A frazzled Turkey looked across the Atlantic for U.S. help. U.S. Ambassador to Turkey Edwin Wilson explained to U.S. Secretary of State James Byrnes that, "the real [Soviet] objective towards Turkey is not a revision of the regime of the Straits, but actual domination of Turkey. In the vast security belt of the Soviet Union, which extends from the Baltic to the Black Sea, Turkey constitutes a sole gap ... the Soviet objective, therefore, is to break down this present independent Turkish government and to establish in its place a vassal or "friendly" regime in Turkey, which will complete the security belt of subservient countries on Russia's western and southern frontiers and put an end completely to Western influence in Turkey."
The time had thus come for the United States to bring Turkey under its security umbrella.
On April 6, 1946, the USS Missouri arrived in Istanbul on the pretext of delivering the ashes of a Turkish ambassador to the United States who had died on U.S. soil. A jubilant Turkey celebrated the arrival of the U.S. battleship with special postage stamps and gifts for U.S. naval officers. As Ambassador Wilson put it, "the USS Missouri visit is thus apt to take on the character of one of those imponderable events, the influence of which extends far beyond the immediate theater in which it occurs." The ostentatious display of a U.S. security guarantee was the prelude to U.S. President Harry S. Truman's February 1947 request to Congress to provide foreign aid to Turkey and Greece "to assist free people to deal with their destinies in their own way." This was the Truman Doctrine that locked in the Cold War, with Turkey sitting squarely on the U.S. side.
An Old Rivalry Revived
The Turkish-Russian confrontation is now back, not because either side willed it, but because geopolitics compelled it. Putin and Erdogan are the inheritors of two historical empires that fought several wars from the 17th century to the 19th century. With both countries resurgent, they were bound to butt heads again. The first sign came in August 2008, when Russia's invasion of Georgia woke Turkey up to a Moscow ready and willing to apply military force to re-create buffers in the former Soviet sphere to counter Western encroachment. At that time, Russia was not happy at the sight of Turkey allowing U.S. warships into the Black Sea to deliver aid to Georgian ports; Moscow conveyed its displeasure by holding up thousands of Turkish trucks at the Russian border. But both sides went out of their way to avoid a bigger breach.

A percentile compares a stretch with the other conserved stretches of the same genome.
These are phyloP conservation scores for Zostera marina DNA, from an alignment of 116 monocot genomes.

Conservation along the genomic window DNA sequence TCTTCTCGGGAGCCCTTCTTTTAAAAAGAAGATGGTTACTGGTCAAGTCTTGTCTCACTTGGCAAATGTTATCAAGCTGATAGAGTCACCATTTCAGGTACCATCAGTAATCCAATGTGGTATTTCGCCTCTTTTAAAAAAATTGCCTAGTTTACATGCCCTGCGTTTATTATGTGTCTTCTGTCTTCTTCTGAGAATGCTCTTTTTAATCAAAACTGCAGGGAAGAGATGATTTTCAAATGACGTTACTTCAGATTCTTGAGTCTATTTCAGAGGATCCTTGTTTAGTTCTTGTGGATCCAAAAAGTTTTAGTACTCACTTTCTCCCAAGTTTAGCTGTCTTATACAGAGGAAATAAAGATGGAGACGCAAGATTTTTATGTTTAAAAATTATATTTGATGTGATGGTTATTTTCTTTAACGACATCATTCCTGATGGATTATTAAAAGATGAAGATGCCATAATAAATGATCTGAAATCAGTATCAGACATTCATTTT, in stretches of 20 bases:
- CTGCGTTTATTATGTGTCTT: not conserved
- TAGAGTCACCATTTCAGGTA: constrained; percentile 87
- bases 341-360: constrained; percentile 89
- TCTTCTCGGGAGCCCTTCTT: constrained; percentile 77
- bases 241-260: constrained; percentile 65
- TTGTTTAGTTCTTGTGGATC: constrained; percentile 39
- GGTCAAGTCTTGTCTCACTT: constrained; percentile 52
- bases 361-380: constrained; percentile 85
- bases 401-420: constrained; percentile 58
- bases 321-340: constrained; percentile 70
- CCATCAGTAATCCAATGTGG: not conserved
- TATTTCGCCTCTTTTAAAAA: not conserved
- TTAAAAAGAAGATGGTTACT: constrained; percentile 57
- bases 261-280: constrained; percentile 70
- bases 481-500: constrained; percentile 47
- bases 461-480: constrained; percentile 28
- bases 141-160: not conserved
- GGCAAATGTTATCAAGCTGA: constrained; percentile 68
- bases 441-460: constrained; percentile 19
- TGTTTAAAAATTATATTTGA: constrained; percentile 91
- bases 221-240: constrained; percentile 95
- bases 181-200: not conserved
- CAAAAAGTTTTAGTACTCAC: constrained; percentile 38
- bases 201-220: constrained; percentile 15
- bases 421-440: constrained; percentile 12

The 2014 Russian invasion of Crimea was the next big Russian punch to the Turkish gut. Roughly 300,000 Turkic-speaking Tatars remain on the Crimean Peninsula as a remnant of Ottoman history. Turkey's quick defense of the Tatars in the wake of the Russian invasion stemmed from more than a concern for its ethnic kin: Turkey understood that the balance of power in the Black Sea was shifting. Russia's seizure of Crimea meant Moscow no longer has to deal with pesky lease arrangements with a mercurial government in Kiev. Russia now enjoys the freedom to beef up its Sevastopol-based Black Sea Fleet, a fleet largely designed to counter Turkey's naval strength.